I\'ll never forget learning how to ride a motorcycle in Nepal just months ago, and realising that there are more hazards here than one would expect-me coming from the West and all. For example, I never thought I would be negotiating two-ton bulls on my daily commute to work in Lalitpur. Not to mention goats, chickens and the menagerie of street animals found between work and Boudha.
All this was exciting until I found out the fines involved when a white boy hits a cow on a motorbike, and that literally herds of cows wander the streets of Kathmandu unchecked, and for the most part unowned. Legend has it that the male of the bovine species is left to wander as a "holy cow" should. I remember thinking, "How exotic.how Asian..."
And then I met Parvati. Parvati is one of many cows at the SPCAN (Society for the Prevention of Cruelty to Animals - Nepal) shelter. Parvati was found on the streets of our fair city blind, diseased and pregnant. She had been hit by a vehicle and had survived as so many cows do here, eating trash out of the gutter-one of the many "street-cleaners" of Kathmandu. She is now an icon at the shelter, her and her calf, who sits in the sun munching hay, awaiting adoption. On the day I met Parvati I met another of her kind: dead legs protruding from a plastic tarp.
All of this was a bit shocking to say the least, coming from a country where there are leash laws for smaller four-legged creatures, and cows are relegated, fairly or not, to pastures with fences to keep them out of traffic and harms way. But isn't it for "shock" that foreigners comes to Nepal? Yet yesterday morning the shock of seeing a just-beheaded goat still baying with its last breath was a bit much right before breakfast. And right there on a city street, where one might expect a sidewalk to be. Still, I am a student of world religions, and I deeply respect the cultures of others, even if that culture includes what seems to this alien resident, as cruel and unusual punishment to animals considered sacred and not.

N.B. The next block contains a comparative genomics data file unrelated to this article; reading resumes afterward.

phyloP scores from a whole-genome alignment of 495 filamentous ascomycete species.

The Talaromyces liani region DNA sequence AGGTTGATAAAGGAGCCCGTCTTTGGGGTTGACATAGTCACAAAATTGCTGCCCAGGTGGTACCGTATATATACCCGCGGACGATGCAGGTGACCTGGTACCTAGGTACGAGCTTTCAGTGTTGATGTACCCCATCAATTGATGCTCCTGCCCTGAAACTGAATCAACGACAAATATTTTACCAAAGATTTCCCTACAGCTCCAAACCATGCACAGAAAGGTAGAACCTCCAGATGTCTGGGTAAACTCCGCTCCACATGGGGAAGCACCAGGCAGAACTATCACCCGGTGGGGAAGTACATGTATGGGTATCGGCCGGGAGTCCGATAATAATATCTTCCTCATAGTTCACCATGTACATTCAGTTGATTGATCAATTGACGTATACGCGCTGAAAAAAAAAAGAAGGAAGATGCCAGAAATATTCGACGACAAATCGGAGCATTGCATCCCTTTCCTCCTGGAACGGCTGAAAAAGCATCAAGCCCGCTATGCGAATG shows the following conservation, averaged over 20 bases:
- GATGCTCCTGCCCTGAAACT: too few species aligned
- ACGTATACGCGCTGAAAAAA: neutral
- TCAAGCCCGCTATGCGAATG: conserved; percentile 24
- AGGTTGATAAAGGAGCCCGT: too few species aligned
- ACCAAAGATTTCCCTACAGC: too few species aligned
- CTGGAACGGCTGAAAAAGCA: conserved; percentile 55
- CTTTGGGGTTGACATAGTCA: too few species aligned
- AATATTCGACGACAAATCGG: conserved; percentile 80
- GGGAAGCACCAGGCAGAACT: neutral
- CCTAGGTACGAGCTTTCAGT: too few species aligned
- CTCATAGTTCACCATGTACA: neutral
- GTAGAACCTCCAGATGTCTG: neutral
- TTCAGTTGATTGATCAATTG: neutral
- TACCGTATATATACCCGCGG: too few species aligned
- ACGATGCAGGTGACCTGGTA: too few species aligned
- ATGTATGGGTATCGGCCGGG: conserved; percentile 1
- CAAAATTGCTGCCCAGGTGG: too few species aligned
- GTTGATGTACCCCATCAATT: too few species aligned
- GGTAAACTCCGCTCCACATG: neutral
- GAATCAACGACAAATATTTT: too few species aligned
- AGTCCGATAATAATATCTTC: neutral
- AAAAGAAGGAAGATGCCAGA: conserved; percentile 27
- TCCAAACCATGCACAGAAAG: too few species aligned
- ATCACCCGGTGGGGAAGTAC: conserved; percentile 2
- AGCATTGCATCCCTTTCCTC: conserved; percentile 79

My experience here in Nepal has given me pause for reflection on animal care and animal rights, something that back in the West was not much of a priority for me because animal slaughter there is done clandestinely behind barbed wire fences. Most meat sold in stores come with all traces of animal features like feet and head removed. There are probably more shelters erected for homeless dogs and cats than homeless people each year and the expression "kicking the dog" is just a metaphor, and not a way of life: as I witness almost everyday in the shadow the monastery of my new neighborhood. No, in some of the more developed countries, the evidence of cruelty is more hidden, covert and perhaps "under control".
So what can a visitor do in this land of so much beauty? So much wisdom and culture stems from sincere devotion to the gods, even if the blood spilled stains the opinion of visiting travellers. Well I, for one, am not about to go on record (along with thousands of others who have) as an anti-sacrifice activist. I will never forget the devotion and faith I witnessed at places of worship like Dakshinkali, even as I stood toe-deep in pooled animal blood pooled. I can't deny what happens there is worthy of respect. Yet on the other hand, after seeing a Nepali TV broadcast on the last Gadimai Mela in the Bara district where thousands of buffaloes are sacrificed, I must say I have questions. But these are questions for my Nepali friends to answer, not for my kind as these issues are deeply imbedded in faith and the religious traditions of Nepal.
I'll never forget growing up Irish in a Greek orthodox neighborhood. As a young seven-year-old, I became fast friends over a period of months with a goat tied in the neighbour's yard, only to find out on Easter afternoon that my friend was on the dinner table as the centre of edification. Did I craft a sign and head for a picket line? No, I just began questioning my mother's stew, which I still relish and appreciate even today after decades of being a vegetarian.
Now, after living in Nepal for a year or so, I look optimistically into the future for balanced animal-rights laws, perhaps a "lease" law for all roaming city animals and while I'm daydreaming, perhaps the "dog-tagging" of licensed pets to curb rabies. One must applaud what's already being done: the new Meat Act in Nepal and the efforts of SPCAN, who is ready to open another shelter in Siphal this month-a larger facility to help homeless and sick street animals, as well as an adoption and relocation centre. These are all steps to enrich an already rich culture without undermining religious ritual.
(Jigme Gaton is the pen name for an aid worker in Nepal, who is now skilled at cow-dodging Kathmandu city streets and can be found occasionally giving fresh hay to Parvati, the blind homeless cow at the SPCAN Shelter, 467953. www.fospcan.com)